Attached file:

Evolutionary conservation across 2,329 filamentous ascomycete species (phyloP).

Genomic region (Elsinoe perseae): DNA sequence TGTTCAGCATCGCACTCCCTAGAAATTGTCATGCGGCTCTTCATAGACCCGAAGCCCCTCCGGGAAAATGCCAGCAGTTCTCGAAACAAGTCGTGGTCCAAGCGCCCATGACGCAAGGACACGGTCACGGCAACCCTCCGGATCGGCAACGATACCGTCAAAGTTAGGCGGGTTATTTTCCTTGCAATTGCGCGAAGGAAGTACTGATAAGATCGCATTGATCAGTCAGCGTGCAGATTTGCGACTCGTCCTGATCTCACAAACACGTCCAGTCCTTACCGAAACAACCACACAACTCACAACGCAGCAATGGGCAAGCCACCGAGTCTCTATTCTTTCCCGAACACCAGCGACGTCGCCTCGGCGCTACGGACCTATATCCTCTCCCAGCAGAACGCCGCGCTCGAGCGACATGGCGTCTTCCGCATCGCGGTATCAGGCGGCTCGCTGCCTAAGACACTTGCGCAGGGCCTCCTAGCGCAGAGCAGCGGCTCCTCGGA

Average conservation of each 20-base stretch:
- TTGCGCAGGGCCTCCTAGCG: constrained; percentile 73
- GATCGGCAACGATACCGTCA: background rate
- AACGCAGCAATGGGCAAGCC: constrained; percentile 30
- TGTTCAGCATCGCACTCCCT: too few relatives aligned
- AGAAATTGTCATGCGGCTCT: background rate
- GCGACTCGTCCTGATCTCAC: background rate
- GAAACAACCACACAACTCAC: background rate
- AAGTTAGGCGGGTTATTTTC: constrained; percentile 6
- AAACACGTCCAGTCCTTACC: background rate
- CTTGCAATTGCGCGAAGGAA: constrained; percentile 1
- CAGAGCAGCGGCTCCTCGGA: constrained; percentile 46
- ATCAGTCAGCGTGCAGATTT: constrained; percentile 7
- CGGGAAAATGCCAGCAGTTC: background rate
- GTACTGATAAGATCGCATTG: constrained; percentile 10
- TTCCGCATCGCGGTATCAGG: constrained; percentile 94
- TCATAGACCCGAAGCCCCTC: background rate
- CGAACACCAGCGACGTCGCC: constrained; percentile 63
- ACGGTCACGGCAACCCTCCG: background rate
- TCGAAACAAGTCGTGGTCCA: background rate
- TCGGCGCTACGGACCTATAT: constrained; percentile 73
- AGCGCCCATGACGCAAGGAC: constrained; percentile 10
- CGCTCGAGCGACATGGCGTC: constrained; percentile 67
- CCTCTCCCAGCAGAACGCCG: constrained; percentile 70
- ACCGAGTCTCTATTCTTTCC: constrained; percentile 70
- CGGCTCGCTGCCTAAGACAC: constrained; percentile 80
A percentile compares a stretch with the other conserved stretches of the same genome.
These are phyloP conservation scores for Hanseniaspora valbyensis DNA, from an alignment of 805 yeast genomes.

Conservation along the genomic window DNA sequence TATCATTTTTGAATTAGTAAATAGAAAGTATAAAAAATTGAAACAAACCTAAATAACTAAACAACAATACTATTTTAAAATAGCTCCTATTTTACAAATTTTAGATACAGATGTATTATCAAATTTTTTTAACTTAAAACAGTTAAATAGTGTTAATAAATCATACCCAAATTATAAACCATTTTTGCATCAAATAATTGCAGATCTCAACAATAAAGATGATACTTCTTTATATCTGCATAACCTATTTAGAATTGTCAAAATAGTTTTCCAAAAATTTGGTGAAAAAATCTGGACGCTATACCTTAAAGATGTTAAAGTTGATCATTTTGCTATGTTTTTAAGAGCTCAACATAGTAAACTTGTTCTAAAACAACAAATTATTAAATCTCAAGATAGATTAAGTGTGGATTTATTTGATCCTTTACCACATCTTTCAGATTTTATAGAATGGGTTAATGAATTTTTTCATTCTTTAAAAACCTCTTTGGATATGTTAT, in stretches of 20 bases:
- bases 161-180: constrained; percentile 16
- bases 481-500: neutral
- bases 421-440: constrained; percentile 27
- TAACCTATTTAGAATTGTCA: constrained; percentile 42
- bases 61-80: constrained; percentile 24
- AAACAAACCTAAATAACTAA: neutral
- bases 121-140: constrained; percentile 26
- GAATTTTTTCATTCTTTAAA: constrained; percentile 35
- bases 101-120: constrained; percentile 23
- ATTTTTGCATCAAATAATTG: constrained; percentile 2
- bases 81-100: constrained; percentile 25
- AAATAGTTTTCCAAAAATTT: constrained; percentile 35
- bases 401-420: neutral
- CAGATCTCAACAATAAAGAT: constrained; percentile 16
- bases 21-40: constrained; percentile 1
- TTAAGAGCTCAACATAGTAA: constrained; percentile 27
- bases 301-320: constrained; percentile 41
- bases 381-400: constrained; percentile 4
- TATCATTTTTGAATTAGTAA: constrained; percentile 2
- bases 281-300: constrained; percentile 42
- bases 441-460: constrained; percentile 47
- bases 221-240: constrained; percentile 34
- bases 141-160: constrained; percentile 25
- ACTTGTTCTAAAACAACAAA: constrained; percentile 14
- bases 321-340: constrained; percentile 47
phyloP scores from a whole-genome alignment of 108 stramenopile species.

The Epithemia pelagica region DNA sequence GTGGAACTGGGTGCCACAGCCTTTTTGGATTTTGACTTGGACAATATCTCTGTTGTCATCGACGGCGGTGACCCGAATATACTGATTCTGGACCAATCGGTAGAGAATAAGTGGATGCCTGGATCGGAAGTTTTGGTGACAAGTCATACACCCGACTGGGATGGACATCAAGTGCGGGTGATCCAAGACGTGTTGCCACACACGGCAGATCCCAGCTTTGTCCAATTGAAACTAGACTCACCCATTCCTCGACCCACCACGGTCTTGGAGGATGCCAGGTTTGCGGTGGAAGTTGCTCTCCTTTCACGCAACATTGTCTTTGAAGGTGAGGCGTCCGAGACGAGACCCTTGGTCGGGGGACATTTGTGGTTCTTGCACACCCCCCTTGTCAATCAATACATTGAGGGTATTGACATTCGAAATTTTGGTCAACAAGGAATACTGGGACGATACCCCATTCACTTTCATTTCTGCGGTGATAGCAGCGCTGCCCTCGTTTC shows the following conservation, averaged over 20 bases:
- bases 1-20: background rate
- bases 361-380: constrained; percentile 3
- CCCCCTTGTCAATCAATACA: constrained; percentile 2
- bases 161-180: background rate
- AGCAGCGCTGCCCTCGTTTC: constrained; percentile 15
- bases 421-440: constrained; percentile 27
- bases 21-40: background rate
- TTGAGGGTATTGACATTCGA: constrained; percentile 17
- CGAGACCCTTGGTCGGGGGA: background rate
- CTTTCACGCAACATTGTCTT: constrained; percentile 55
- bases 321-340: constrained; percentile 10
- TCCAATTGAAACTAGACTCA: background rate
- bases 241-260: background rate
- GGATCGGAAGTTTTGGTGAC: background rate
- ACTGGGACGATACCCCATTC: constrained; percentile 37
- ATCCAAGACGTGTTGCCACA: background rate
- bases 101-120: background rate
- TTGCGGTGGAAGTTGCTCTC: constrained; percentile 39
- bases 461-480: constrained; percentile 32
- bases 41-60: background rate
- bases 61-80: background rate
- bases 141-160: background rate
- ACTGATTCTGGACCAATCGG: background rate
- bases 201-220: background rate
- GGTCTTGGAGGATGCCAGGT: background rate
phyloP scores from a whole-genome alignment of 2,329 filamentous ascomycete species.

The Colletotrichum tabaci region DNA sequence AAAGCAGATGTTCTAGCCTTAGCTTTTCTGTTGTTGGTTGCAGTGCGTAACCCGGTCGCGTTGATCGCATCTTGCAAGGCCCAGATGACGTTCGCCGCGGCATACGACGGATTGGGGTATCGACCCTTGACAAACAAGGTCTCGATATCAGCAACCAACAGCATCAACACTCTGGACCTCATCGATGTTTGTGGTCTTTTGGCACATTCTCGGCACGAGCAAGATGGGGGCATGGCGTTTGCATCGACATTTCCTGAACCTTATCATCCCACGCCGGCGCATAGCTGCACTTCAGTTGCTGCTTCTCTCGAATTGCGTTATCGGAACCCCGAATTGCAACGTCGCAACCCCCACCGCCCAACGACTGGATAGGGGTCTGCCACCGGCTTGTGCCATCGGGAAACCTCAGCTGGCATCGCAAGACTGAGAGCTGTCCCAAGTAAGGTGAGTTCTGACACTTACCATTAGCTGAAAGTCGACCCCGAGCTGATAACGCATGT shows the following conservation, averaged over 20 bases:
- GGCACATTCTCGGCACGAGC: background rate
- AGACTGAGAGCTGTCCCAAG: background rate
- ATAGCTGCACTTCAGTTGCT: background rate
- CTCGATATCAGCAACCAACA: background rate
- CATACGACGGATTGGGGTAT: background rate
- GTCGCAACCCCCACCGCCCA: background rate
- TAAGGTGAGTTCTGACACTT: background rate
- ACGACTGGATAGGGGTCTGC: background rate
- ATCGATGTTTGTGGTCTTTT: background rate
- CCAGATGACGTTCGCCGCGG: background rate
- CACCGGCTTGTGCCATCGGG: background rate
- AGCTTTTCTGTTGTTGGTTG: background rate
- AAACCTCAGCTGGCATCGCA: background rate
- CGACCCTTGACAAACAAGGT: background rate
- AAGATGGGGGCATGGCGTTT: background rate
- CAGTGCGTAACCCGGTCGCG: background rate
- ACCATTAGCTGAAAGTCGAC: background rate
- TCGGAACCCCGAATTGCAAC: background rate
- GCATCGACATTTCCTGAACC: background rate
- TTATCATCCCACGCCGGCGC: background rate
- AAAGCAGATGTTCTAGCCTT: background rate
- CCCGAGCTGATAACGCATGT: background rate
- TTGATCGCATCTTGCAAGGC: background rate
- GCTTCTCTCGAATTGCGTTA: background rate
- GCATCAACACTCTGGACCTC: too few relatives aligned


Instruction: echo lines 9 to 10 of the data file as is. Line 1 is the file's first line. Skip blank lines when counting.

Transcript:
- GCGACTCGTCCTGATCTCAC: background rate
- GAAACAACCACACAACTCAC: background rate